I'd be lying if I said I never did anything for instant gratification. Who doesn't love the idea of putting in a bit of working and seeing the results straightaway? I actually have a bad habit of treating almost every situation like I'm waiting for that immediate satisfaction.
One week at the gym—where are my abs? One month at a job—why isn't every single thing making sense? It's an unhealthy way to look at goals and is something that I definitely am aware of and working on.
However, if you are a true fan of the instant grats, let me show you to a path of joy that will allow you to work for a few hours, step back, and soak in everything you've done:
What's this? A way to feel good and do good simultaneously? You betcha!
I haven't always been a wonderful garden witch. In fact, I can still kill almost any indoor plant in 7-10 business days. But what I have enjoyed is cultivating a garden. My mom and I laid a majority of the groundwork for our own yard over the last few years, but with her gone to take care of my grandparents and this excessive heat causing maximum growth opportunity, I've had to really step up my care taking abilities. Yesterday in particular was day-long gardenpalooza of pulling unwanted weeds in different beds, gently exterminating a Japanese Beetle population threatening our raspberry crop, and tending to the petunias out front that needed a bit of deadheading.
I have't physically dripped sweat in a long time and it felt really good! It started Sunday morning when my dad went out to set up his new smoker. I figured I'd pull a few weeds around our trees and vegetables to pass sometime. An hour later and I had moved on to a patch by our shed that originally was home to two blueberry bushes and tree start. It had become the Amazon Jungle in two and a half months. I weeded out about 95% of everything there, careful to keep a watchful eye for anything that might have been a flowering seed, transplanted via bird. By 11:45, I moved to the garage where a lovely columbine usually grew, but had been overpowered again by wayward weeds. Then came the side of the yard we usually avoid as nothing really grows besides greenery. An hour here pulling little growths and dandelions and the summer heat had revved up to about 87 degrees. I took small breaks to keep hydrated and to check in on our raspberries which are blossoming and full of fuzzy bees ready to pollinate.
They are, unfortunately, also full of the dreaded Japanese Beetle. These critters have been slowly but surely eating away at most of the foliage on the stems and causing damage. I first thought about a spray that might help with eradicating them, but after a smidge of research and commonsense, I realized any sort of spray would be harmful, not only to our environment, but possible to the raspberries and us when it came time to enjoy them.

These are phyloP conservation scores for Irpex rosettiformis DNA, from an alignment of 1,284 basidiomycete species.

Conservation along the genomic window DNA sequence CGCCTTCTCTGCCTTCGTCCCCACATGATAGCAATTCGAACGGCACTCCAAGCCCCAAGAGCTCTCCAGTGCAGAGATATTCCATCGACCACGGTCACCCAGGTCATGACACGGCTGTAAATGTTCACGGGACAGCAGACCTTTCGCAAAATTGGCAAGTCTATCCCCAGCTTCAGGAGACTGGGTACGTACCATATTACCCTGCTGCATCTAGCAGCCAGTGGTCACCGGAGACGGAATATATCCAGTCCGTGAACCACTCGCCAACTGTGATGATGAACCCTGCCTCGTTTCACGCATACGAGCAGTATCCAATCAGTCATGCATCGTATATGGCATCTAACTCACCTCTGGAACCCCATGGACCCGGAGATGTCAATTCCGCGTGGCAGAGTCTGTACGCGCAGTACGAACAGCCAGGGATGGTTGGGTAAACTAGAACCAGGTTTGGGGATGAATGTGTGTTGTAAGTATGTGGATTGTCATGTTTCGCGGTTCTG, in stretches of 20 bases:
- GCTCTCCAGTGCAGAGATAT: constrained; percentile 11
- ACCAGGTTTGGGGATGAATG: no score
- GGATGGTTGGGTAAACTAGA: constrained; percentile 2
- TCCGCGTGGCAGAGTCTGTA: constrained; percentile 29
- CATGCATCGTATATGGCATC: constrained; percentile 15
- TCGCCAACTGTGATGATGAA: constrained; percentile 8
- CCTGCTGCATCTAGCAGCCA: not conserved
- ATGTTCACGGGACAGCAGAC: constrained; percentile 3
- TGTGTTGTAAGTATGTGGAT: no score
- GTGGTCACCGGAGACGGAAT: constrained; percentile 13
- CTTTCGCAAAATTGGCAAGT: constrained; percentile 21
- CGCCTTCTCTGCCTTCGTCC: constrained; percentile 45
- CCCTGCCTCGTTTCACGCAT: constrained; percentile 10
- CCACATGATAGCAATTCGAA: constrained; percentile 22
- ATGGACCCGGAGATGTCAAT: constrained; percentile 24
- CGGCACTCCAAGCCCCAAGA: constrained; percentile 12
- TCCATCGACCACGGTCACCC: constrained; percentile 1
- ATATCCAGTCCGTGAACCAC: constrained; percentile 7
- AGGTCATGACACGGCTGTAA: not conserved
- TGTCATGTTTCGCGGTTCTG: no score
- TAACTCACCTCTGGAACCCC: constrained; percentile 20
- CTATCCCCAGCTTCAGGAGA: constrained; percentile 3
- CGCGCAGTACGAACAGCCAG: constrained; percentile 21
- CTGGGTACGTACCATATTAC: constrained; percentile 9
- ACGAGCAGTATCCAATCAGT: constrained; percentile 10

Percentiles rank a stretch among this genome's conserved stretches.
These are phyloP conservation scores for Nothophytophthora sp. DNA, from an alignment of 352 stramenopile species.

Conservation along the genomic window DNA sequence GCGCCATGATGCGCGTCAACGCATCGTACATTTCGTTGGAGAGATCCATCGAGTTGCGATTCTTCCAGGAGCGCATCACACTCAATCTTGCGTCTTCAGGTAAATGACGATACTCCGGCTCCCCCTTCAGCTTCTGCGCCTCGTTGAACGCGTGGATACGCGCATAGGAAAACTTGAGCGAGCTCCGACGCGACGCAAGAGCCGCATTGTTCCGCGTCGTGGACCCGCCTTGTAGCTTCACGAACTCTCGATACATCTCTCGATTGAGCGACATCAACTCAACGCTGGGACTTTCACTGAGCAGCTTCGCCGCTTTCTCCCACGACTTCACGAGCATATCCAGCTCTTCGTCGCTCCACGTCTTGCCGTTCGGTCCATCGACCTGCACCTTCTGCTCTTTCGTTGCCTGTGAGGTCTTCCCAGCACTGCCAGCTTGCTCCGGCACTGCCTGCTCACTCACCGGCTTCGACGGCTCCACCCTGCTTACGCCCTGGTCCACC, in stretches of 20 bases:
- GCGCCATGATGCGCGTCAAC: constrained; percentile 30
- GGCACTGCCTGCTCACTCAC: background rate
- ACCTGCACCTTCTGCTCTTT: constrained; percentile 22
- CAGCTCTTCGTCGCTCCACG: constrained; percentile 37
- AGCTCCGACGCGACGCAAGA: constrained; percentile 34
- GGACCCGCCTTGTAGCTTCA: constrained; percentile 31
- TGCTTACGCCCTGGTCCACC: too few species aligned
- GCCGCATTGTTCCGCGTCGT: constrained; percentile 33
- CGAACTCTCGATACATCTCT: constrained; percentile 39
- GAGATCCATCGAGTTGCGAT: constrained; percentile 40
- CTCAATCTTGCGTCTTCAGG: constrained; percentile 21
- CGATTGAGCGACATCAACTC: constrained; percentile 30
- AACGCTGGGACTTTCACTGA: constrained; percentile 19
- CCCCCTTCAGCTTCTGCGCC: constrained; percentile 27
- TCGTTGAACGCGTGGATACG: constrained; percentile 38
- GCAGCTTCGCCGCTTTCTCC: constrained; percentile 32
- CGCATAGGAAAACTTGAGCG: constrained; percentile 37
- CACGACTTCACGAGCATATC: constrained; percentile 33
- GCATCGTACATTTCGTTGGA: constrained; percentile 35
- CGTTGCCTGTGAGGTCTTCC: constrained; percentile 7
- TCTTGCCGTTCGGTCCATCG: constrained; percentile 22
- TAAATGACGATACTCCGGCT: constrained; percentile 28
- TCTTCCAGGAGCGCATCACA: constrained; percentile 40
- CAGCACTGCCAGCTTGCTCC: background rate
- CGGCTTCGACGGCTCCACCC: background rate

I found a very enlightening article in the Old Farmer's Almanac about the damage caused by Japanese Beetles and ways to control and prevent them from ruining fruits and vegetables, flowers, and anything else they might get their little selves into. Most ideas were preventative, but the most simple form of control (which had me basically face-palming) was to remove them one by one, picking them by hand. Which is what I did. Armed with a glass of water and dish soap, I would take breaks from weeding to go out and pluck these critters from the plant and toss them into their eternal swimming pool. I did have a moment of sadness, but looking back at my poor raspberries, that moment passed pretty quickly. I recommend placing the cup of choice under the beetles and then giving them a swift flick downward. They are skittish and once your hand lingers too close for too long, they will fly off only to land somewhere else you don't want them.
By the point of three new mosquito bites and the fingers of my gloves becoming tangled in burrs, I was about done. It had been three and a half hours. Not a huge amount of time, especially to any proper gardeners or farmers who may be reading this. (In fact, I can physically feel their eye rolls from here.) However, the best thing of it all was clearing the debris, stepping back to the sidewalk and driveway, and seeing what I had accomplished. Months of overgrowth tackled in an early afternoon! (Proper pics to come to the blog!)
The sore muscles that followed were fabulous. I love a great stretch after working (out) and feeling the familiar tired, aching pull. It's a sign I've done something physical that has put my body out of its comfort zone and perhaps will lead to greater strength and stamina later.
I've been feeling pretty depressed lately with myself after gaining and keeping on weight. I'm definitely at my heaviest. The good news is I'm young (and now) motivated to get back to it. While I am working out at the gym a few days a week after work, these weekend chores are definitely a boost to myself physically and emotionally. I love seeing the results so quickly after working which is a surefire way to make me feel useful. Plus, it's a great allover workout to get my body moving.
What are healthy ways you like to see instant results? Are you a gardener, painter, hobbyist? Share below!